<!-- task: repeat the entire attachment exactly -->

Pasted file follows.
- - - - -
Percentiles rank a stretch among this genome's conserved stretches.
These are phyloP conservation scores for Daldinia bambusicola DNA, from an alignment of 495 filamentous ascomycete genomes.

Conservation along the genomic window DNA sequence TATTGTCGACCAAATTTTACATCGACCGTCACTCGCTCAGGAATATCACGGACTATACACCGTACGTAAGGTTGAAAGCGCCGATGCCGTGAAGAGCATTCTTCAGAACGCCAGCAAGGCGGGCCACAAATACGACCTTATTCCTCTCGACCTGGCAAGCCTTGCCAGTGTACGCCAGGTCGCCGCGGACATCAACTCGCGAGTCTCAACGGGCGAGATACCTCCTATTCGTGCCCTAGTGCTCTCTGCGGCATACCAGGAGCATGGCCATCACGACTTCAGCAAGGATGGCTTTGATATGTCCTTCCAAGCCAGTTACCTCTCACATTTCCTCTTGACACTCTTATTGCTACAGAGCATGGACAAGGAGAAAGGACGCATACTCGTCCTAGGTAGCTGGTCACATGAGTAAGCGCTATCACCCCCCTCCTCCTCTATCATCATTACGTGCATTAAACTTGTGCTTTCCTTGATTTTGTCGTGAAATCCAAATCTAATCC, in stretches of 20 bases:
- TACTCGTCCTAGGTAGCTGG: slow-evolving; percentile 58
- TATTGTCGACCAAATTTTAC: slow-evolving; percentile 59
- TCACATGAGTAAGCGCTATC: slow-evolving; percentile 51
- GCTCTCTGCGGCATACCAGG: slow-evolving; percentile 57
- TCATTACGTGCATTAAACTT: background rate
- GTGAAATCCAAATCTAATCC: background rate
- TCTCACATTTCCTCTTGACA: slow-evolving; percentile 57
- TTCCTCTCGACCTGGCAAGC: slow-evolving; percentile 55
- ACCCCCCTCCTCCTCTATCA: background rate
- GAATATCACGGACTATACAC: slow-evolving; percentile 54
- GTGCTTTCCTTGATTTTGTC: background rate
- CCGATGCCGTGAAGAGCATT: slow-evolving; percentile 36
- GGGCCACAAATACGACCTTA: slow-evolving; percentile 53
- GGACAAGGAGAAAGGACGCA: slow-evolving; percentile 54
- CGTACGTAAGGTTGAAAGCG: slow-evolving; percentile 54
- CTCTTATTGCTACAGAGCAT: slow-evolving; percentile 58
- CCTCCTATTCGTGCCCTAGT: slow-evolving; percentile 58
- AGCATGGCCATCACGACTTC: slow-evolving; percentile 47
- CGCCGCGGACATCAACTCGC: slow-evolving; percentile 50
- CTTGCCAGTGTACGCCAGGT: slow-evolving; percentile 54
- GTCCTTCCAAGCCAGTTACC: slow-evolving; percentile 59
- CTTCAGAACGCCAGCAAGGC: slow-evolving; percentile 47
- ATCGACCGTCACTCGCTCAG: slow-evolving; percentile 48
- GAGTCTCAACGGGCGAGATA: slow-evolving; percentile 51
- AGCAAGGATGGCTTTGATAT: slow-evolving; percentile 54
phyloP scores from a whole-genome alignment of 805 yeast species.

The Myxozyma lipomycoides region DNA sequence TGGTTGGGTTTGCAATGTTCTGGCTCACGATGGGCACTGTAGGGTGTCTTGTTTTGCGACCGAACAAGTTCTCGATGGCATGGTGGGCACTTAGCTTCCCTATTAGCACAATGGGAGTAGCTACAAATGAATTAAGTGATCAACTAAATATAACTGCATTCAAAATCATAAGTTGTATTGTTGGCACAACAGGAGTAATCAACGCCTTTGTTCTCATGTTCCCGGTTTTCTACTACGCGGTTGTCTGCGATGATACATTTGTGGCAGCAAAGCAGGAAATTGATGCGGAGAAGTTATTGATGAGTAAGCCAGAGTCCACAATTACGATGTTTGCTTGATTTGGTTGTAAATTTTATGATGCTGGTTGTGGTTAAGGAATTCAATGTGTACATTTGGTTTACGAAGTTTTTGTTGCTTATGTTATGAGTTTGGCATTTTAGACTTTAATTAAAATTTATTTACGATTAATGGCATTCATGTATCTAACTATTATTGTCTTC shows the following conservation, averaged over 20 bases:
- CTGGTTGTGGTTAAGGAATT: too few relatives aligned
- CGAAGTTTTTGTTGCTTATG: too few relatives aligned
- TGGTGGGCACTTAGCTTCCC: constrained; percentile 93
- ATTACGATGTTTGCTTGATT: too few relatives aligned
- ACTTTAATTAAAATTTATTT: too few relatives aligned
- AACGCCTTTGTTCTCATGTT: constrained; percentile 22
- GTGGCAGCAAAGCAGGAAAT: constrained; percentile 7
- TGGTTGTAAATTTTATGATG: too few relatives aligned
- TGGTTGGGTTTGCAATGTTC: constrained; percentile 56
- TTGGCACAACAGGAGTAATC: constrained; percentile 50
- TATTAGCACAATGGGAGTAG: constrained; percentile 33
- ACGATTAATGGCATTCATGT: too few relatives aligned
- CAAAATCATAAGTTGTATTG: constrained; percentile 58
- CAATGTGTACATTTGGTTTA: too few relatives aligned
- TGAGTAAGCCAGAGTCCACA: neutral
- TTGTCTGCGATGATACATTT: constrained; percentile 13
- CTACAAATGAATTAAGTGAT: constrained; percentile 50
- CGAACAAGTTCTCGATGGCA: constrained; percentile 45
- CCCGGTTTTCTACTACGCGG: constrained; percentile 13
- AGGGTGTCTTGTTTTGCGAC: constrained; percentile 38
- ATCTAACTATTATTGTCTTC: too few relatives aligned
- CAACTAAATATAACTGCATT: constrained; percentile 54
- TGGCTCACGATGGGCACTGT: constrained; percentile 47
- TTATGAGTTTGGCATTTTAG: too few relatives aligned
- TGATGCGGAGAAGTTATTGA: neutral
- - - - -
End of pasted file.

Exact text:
Percentiles rank a stretch among this genome's conserved stretches.
These are phyloP conservation scores for Daldinia bambusicola DNA, from an alignment of 495 filamentous ascomycete genomes.

Conservation along the genomic window DNA sequence TATTGTCGACCAAATTTTACATCGACCGTCACTCGCTCAGGAATATCACGGACTATACACCGTACGTAAGGTTGAAAGCGCCGATGCCGTGAAGAGCATTCTTCAGAACGCCAGCAAGGCGGGCCACAAATACGACCTTATTCCTCTCGACCTGGCAAGCCTTGCCAGTGTACGCCAGGTCGCCGCGGACATCAACTCGCGAGTCTCAACGGGCGAGATACCTCCTATTCGTGCCCTAGTGCTCTCTGCGGCATACCAGGAGCATGGCCATCACGACTTCAGCAAGGATGGCTTTGATATGTCCTTCCAAGCCAGTTACCTCTCACATTTCCTCTTGACACTCTTATTGCTACAGAGCATGGACAAGGAGAAAGGACGCATACTCGTCCTAGGTAGCTGGTCACATGAGTAAGCGCTATCACCCCCCTCCTCCTCTATCATCATTACGTGCATTAAACTTGTGCTTTCCTTGATTTTGTCGTGAAATCCAAATCTAATCC, in stretches of 20 bases:
- TACTCGTCCTAGGTAGCTGG: slow-evolving; percentile 58
- TATTGTCGACCAAATTTTAC: slow-evolving; percentile 59
- TCACATGAGTAAGCGCTATC: slow-evolving; percentile 51
- GCTCTCTGCGGCATACCAGG: slow-evolving; percentile 57
- TCATTACGTGCATTAAACTT: background rate
- GTGAAATCCAAATCTAATCC: background rate
- TCTCACATTTCCTCTTGACA: slow-evolving; percentile 57
- TTCCTCTCGACCTGGCAAGC: slow-evolving; percentile 55
- ACCCCCCTCCTCCTCTATCA: background rate
- GAATATCACGGACTATACAC: slow-evolving; percentile 54
- GTGCTTTCCTTGATTTTGTC: background rate
- CCGATGCCGTGAAGAGCATT: slow-evolving; percentile 36
- GGGCCACAAATACGACCTTA: slow-evolving; percentile 53
- GGACAAGGAGAAAGGACGCA: slow-evolving; percentile 54
- CGTACGTAAGGTTGAAAGCG: slow-evolving; percentile 54
- CTCTTATTGCTACAGAGCAT: slow-evolving; percentile 58
- CCTCCTATTCGTGCCCTAGT: slow-evolving; percentile 58
- AGCATGGCCATCACGACTTC: slow-evolving; percentile 47
- CGCCGCGGACATCAACTCGC: slow-evolving; percentile 50
- CTTGCCAGTGTACGCCAGGT: slow-evolving; percentile 54
- GTCCTTCCAAGCCAGTTACC: slow-evolving; percentile 59
- CTTCAGAACGCCAGCAAGGC: slow-evolving; percentile 47
- ATCGACCGTCACTCGCTCAG: slow-evolving; percentile 48
- GAGTCTCAACGGGCGAGATA: slow-evolving; percentile 51
- AGCAAGGATGGCTTTGATAT: slow-evolving; percentile 54
phyloP scores from a whole-genome alignment of 805 yeast species.

The Myxozyma lipomycoides region DNA sequence TGGTTGGGTTTGCAATGTTCTGGCTCACGATGGGCACTGTAGGGTGTCTTGTTTTGCGACCGAACAAGTTCTCGATGGCATGGTGGGCACTTAGCTTCCCTATTAGCACAATGGGAGTAGCTACAAATGAATTAAGTGATCAACTAAATATAACTGCATTCAAAATCATAAGTTGTATTGTTGGCACAACAGGAGTAATCAACGCCTTTGTTCTCATGTTCCCGGTTTTCTACTACGCGGTTGTCTGCGATGATACATTTGTGGCAGCAAAGCAGGAAATTGATGCGGAGAAGTTATTGATGAGTAAGCCAGAGTCCACAATTACGATGTTTGCTTGATTTGGTTGTAAATTTTATGATGCTGGTTGTGGTTAAGGAATTCAATGTGTACATTTGGTTTACGAAGTTTTTGTTGCTTATGTTATGAGTTTGGCATTTTAGACTTTAATTAAAATTTATTTACGATTAATGGCATTCATGTATCTAACTATTATTGTCTTC shows the following conservation, averaged over 20 bases:
- CTGGTTGTGGTTAAGGAATT: too few relatives aligned
- CGAAGTTTTTGTTGCTTATG: too few relatives aligned
- TGGTGGGCACTTAGCTTCCC: constrained; percentile 93
- ATTACGATGTTTGCTTGATT: too few relatives aligned
- ACTTTAATTAAAATTTATTT: too few relatives aligned
- AACGCCTTTGTTCTCATGTT: constrained; percentile 22
- GTGGCAGCAAAGCAGGAAAT: constrained; percentile 7
- TGGTTGTAAATTTTATGATG: too few relatives aligned
- TGGTTGGGTTTGCAATGTTC: constrained; percentile 56
- TTGGCACAACAGGAGTAATC: constrained; percentile 50
- TATTAGCACAATGGGAGTAG: constrained; percentile 33
- ACGATTAATGGCATTCATGT: too few relatives aligned
- CAAAATCATAAGTTGTATTG: constrained; percentile 58
- CAATGTGTACATTTGGTTTA: too few relatives aligned
- TGAGTAAGCCAGAGTCCACA: neutral
- TTGTCTGCGATGATACATTT: constrained; percentile 13
- CTACAAATGAATTAAGTGAT: constrained; percentile 50
- CGAACAAGTTCTCGATGGCA: constrained; percentile 45
- CCCGGTTTTCTACTACGCGG: constrained; percentile 13
- AGGGTGTCTTGTTTTGCGAC: constrained; percentile 38
- ATCTAACTATTATTGTCTTC: too few relatives aligned
- CAACTAAATATAACTGCATT: constrained; percentile 54
- TGGCTCACGATGGGCACTGT: constrained; percentile 47
- TTATGAGTTTGGCATTTTAG: too few relatives aligned
- TGATGCGGAGAAGTTATTGA: neutral